The study titled "Network Attacks: Analysis of Department of Justice, Prosecutions 1999 - 2006" examines all cases of cyber crime related to network intrusion and data theft disclosed by the US Department of Justice between March 1999 and February 2006. The average financial loss of a single company per case has been $3 million whereas the greatest financial losses of more than $1.5 million on average occurred after a theft of IDs and passwords. It is shown that losses from stolen IDs and passwords clearly exceed damages from worms, viruses and other attacking methods. Interestingly, 84% of the crimes could have been prevented if the identity of the connecting computers had been checked in addition to user IDs and passwords.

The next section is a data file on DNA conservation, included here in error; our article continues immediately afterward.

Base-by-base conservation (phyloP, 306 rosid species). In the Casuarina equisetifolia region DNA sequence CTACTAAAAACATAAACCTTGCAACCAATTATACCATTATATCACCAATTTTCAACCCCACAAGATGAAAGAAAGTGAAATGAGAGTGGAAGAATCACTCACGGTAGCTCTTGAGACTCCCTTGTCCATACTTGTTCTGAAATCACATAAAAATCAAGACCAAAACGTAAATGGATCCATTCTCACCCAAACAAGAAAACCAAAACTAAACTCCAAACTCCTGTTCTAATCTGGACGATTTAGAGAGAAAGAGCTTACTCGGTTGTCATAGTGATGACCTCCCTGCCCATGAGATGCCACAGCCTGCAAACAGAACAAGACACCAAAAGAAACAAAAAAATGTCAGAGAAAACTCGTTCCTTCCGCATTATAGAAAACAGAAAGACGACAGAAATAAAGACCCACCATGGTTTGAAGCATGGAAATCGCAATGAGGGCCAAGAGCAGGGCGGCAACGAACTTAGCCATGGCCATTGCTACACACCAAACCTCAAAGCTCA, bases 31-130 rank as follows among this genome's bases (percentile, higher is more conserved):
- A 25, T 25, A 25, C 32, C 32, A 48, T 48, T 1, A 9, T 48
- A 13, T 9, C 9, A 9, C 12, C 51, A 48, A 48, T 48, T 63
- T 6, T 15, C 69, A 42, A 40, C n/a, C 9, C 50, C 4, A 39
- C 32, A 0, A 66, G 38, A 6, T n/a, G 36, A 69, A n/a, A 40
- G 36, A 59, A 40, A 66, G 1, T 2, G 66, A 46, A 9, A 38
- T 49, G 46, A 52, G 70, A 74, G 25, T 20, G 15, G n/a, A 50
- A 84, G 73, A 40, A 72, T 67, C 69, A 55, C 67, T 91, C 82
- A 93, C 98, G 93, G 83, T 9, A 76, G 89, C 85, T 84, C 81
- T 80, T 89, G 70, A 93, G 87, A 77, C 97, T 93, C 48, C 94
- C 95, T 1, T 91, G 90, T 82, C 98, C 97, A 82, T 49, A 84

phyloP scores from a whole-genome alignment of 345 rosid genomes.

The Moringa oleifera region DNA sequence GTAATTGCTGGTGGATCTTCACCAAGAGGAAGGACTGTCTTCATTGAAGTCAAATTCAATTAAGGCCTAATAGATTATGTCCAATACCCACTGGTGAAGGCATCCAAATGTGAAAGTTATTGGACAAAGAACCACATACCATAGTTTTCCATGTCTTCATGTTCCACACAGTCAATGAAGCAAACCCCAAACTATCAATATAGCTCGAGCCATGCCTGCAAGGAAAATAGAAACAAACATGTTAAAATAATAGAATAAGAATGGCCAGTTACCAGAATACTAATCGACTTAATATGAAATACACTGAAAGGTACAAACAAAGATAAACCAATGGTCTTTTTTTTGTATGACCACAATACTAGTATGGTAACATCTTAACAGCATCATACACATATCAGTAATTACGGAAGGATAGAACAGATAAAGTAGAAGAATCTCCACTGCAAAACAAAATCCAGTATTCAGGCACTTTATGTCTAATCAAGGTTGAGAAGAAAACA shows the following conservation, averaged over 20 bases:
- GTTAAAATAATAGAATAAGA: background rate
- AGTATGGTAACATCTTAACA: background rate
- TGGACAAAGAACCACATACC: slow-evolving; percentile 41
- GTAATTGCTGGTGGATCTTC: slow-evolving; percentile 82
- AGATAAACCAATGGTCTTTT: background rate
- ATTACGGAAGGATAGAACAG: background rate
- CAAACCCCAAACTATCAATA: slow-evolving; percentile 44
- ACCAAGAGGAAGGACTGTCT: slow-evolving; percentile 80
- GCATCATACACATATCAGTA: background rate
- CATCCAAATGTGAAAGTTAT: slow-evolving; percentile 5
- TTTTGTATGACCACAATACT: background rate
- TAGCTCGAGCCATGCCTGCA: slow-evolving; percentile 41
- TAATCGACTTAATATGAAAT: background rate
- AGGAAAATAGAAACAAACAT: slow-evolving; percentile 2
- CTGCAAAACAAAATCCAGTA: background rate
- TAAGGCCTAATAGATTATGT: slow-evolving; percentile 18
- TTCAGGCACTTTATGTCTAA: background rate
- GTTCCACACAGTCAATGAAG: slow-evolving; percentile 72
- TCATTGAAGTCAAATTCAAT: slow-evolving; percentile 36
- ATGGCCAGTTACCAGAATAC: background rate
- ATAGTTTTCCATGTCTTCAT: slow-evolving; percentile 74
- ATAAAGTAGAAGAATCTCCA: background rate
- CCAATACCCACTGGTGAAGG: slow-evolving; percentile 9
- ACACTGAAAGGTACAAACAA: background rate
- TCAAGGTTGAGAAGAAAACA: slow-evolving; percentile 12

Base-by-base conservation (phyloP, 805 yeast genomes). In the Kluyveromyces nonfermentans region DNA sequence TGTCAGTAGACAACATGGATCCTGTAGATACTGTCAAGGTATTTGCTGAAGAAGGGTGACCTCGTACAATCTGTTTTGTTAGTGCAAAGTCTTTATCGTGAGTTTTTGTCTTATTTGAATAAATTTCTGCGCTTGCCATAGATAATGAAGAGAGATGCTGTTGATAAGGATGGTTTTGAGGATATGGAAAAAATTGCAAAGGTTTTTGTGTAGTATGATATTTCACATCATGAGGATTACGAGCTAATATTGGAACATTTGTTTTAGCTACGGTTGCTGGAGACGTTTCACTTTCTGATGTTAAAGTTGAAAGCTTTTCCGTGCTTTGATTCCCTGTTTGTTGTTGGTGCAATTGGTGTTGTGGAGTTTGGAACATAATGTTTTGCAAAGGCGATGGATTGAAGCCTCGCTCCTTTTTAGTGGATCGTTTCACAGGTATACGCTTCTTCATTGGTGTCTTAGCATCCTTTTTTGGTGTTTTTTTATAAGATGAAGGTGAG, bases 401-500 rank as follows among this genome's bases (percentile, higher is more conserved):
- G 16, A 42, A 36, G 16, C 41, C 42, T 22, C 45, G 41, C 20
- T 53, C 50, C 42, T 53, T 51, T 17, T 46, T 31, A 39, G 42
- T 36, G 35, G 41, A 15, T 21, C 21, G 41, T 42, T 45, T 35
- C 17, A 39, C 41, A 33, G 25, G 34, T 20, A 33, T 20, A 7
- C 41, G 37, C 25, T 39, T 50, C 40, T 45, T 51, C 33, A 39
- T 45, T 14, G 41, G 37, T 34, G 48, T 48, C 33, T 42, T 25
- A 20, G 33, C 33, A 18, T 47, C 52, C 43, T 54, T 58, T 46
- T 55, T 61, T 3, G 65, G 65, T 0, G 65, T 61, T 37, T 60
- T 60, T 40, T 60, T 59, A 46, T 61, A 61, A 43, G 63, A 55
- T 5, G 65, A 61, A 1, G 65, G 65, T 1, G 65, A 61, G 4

In the article "Trusted Computing bekommt Rückendeckung", published on 4 September 2006 on zdnet.de, Martin Fiutak points out that the study confirms Trusted Computing technology, especially its hardware identification concepts. It has to be noted though, that the study has been ordered by a company which itself sells Trusted Computing technology: Phoenix Technologies' products support Trusted Platform Modules (TPMs). Suzy Bauter, spokeswoman of Phoenix Technologies resolved doubts about the credibility of the study by saying: "We invented nothing by ourselves"